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Minimum Wage – Employment New Zealand

Minimum wage

Minimum wage rates apply to all employees aged 16 and over, who are full-time, part-time, fixed-term, casual, working from home, and paid by wages, salary, commission or piece rates (some exceptions).

The minimum wage applies to all hours worked. There is no minimum hours requirement. For example, an employee who works only 2 hours at a time must still get the minimum wage for each of these hours, unless the employee and employer have agreed to a higher rate in the employment agreement. Payments for call-outs should also be negotiated in the employment agreement.

Employees have to be paid at least the minimum hourly wage rate for every hour worked:

  • Salaried employees can divide their pay by the number of hours they work in a pay period to make sure they earn the minimum wage.
  • Wage earners can check that their hourly rate is at least the minimum wage and that any extra hours they’re asked to work are also paid at least the minimum wage. Employers and employees may agree to any wage rate as long as it’s not less than the relevant minimum wage rate. For example, starting-out workers must be paid at least the minimum starting-out wage rate, and trainees over 20 must be paid at least the training minimum wage rate.
  • Employees paid piece rates must still be paid the minimum wage for each hour worked.
  • The minimum wage does not apply to people who have a minimum wage exemption permit.

Types of wage rates

There are three different types of minimum wage rates: adult, starting-out and training.

Current minimum wage rates

Minimum wage rates are set by the government and are reviewed each year.


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4000 more trade training places to be available for college students

The Government will fund up to 4000 more trades training places for high schoolers from next year.

A full 2000 will be Trades Academies places, which allow high school students at risk of dropping out to mix tertiary-level trades training into the regular curriculum. Up to 2000 will be Gateway places, which integrate job-based trades training into the high school curriculum.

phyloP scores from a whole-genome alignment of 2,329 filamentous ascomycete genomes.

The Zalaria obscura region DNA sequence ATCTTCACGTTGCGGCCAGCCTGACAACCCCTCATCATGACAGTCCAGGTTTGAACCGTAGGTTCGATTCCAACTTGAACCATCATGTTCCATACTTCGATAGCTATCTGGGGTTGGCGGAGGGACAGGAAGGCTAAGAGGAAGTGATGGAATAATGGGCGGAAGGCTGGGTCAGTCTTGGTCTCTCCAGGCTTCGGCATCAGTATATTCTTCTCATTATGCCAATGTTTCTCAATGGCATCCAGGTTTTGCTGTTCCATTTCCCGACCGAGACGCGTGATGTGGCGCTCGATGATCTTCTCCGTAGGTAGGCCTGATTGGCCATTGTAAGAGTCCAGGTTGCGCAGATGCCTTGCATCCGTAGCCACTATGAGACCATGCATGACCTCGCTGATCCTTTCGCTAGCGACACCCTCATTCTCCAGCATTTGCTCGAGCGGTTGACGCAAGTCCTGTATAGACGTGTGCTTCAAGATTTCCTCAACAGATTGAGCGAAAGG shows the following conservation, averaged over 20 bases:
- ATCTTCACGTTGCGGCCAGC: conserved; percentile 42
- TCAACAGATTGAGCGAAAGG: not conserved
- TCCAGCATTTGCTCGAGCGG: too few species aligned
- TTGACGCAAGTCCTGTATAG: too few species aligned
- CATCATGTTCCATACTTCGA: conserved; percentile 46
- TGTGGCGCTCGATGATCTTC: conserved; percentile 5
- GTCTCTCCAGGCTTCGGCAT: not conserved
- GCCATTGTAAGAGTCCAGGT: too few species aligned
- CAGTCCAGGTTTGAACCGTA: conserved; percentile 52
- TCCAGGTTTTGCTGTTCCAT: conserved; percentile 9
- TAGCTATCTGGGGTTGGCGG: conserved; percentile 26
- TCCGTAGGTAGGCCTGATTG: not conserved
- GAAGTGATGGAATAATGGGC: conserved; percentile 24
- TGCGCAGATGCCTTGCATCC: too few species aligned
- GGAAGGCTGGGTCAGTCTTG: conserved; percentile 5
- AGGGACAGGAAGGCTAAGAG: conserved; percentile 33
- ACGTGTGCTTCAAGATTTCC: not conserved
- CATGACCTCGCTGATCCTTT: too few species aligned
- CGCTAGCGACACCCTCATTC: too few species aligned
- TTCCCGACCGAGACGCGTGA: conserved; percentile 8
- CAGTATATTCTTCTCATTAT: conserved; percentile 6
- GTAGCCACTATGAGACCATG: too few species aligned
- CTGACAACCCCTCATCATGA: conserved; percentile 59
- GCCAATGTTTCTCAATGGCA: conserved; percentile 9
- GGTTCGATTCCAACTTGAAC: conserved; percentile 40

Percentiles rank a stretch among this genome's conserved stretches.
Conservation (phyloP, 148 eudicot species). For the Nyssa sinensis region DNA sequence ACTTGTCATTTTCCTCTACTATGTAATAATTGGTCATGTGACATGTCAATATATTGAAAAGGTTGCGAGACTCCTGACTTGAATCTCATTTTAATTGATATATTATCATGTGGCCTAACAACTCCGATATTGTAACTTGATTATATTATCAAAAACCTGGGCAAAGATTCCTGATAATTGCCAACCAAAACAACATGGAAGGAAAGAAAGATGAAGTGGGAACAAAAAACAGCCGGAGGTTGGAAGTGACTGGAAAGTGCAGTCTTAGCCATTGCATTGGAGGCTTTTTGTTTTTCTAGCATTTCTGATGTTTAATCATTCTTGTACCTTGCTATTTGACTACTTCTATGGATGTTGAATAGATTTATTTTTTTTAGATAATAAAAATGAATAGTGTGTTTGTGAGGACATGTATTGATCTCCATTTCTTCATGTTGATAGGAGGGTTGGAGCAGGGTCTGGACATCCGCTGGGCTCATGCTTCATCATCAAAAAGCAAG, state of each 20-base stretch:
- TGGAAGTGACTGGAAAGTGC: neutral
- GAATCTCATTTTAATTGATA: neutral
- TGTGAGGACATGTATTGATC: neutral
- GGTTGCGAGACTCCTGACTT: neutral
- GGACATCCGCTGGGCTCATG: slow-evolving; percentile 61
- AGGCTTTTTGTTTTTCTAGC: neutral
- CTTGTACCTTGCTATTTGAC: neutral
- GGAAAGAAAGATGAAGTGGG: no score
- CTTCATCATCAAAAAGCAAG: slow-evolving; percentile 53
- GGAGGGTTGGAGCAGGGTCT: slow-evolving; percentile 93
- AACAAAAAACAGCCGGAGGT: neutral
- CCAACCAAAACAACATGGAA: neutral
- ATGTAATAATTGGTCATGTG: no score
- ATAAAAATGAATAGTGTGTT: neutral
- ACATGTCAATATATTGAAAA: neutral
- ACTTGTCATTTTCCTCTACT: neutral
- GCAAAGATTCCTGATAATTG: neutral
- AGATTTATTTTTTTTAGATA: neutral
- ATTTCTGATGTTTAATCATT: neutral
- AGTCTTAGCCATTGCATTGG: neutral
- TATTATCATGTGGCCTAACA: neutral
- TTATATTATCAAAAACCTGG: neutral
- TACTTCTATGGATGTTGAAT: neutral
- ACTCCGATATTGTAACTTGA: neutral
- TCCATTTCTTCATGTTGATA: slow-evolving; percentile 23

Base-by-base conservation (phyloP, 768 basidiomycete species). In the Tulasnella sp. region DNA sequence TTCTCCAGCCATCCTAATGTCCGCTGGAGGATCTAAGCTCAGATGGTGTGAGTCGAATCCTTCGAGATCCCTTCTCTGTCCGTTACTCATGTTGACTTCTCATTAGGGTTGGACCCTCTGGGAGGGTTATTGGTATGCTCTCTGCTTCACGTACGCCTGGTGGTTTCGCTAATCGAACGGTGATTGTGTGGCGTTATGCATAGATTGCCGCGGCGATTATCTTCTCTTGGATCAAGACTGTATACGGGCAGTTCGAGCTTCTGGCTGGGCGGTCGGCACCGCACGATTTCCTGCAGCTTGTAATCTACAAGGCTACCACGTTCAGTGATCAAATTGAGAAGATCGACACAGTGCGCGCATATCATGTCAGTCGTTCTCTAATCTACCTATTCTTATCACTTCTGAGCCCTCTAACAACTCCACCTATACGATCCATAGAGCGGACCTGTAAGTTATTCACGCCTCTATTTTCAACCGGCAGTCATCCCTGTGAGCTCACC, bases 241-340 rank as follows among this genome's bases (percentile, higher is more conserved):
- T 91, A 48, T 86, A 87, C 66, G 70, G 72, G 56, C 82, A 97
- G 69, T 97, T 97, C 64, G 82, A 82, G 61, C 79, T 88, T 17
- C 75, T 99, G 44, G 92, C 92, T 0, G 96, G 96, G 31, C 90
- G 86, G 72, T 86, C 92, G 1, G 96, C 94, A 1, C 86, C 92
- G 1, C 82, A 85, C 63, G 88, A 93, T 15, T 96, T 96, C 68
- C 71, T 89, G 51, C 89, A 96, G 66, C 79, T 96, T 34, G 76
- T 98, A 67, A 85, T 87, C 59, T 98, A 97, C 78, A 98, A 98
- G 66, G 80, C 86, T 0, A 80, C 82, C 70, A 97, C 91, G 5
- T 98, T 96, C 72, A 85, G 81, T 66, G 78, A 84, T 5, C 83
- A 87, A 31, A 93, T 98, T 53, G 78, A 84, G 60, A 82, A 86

Prime Minister Jacinda Ardern and Education Minister Chris Hipkins made the announcement at Heretaunga College in the Upper Hutt on Monday morning, underlining that it was the first increase in Gateway places since the last time Labour was in Government.

The increase will come at a cost of roughly $27m.

“We are committed to reversing the long-term decline in trades training. Trades skills shortages is a key issue business regularly raise with me and this programme is one step in the Government’s plan to plug that gap,” Ardern said.

She told the students at the school that New Zealand had to stop valuing those who went to university over those who went into the trades.

“We should value the people who build things, who make things, who make this country keep running.”

The Government has long-championed its desire to see more young people in trades training, partially as a response to dismal business confidence surveys.

It’s “fees-free” programme covers two years of apprentice training but only one year of academic study.

Near-full employment in recent years has often made it difficult for employers to find labour, particularly in construction.

Hipkins said funding had been allowed to fall away for vocational training in recent years.

“An evaluation of Gateway in the early 2000s showed that more than 70 per cent of employers reported several benefits from their involvement with Gateway and 81 per cent of students reported that their involvement with Gateway helped with their future plans,” Hipkins said.

“Despite their success, over recent years funding for Trades Academies and Gateway has been allowed to lag behind demand.”

He said it was key that high schools themselves remained linked in with vocational education.